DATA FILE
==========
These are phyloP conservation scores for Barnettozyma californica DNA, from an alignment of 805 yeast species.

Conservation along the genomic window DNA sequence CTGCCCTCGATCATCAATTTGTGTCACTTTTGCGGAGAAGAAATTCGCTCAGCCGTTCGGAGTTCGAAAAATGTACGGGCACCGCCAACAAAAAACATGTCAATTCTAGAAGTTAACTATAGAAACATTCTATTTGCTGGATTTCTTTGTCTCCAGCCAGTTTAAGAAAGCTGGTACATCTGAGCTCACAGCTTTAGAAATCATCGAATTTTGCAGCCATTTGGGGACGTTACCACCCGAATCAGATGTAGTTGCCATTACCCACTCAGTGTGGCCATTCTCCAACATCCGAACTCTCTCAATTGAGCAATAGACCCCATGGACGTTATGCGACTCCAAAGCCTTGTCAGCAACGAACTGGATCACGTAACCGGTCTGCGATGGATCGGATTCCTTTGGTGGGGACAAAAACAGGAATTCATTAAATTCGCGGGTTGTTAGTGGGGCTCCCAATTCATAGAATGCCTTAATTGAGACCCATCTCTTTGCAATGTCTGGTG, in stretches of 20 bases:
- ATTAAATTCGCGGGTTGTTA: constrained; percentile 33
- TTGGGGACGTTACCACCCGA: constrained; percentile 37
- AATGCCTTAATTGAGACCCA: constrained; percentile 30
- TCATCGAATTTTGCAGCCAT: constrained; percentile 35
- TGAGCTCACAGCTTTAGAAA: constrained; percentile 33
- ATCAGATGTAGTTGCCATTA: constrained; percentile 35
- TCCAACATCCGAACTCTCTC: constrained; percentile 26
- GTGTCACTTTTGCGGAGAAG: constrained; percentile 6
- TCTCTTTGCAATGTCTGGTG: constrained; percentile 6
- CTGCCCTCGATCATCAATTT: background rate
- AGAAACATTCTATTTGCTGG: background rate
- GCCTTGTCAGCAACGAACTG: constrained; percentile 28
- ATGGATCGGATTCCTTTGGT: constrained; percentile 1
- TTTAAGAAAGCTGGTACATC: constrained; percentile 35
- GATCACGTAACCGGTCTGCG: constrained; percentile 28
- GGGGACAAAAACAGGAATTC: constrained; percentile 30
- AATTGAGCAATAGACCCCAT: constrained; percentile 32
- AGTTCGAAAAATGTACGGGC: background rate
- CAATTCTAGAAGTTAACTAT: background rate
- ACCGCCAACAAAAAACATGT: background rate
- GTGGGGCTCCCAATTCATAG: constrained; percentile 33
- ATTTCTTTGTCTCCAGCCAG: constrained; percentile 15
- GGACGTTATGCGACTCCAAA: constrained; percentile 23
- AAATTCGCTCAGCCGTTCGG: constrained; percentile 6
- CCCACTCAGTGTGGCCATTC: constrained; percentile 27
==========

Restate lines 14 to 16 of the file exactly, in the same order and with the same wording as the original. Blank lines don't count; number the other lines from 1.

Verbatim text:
- GCCTTGTCAGCAACGAACTG: constrained; percentile 28
- ATGGATCGGATTCCTTTGGT: constrained; percentile 1
- TTTAAGAAAGCTGGTACATC: constrained; percentile 35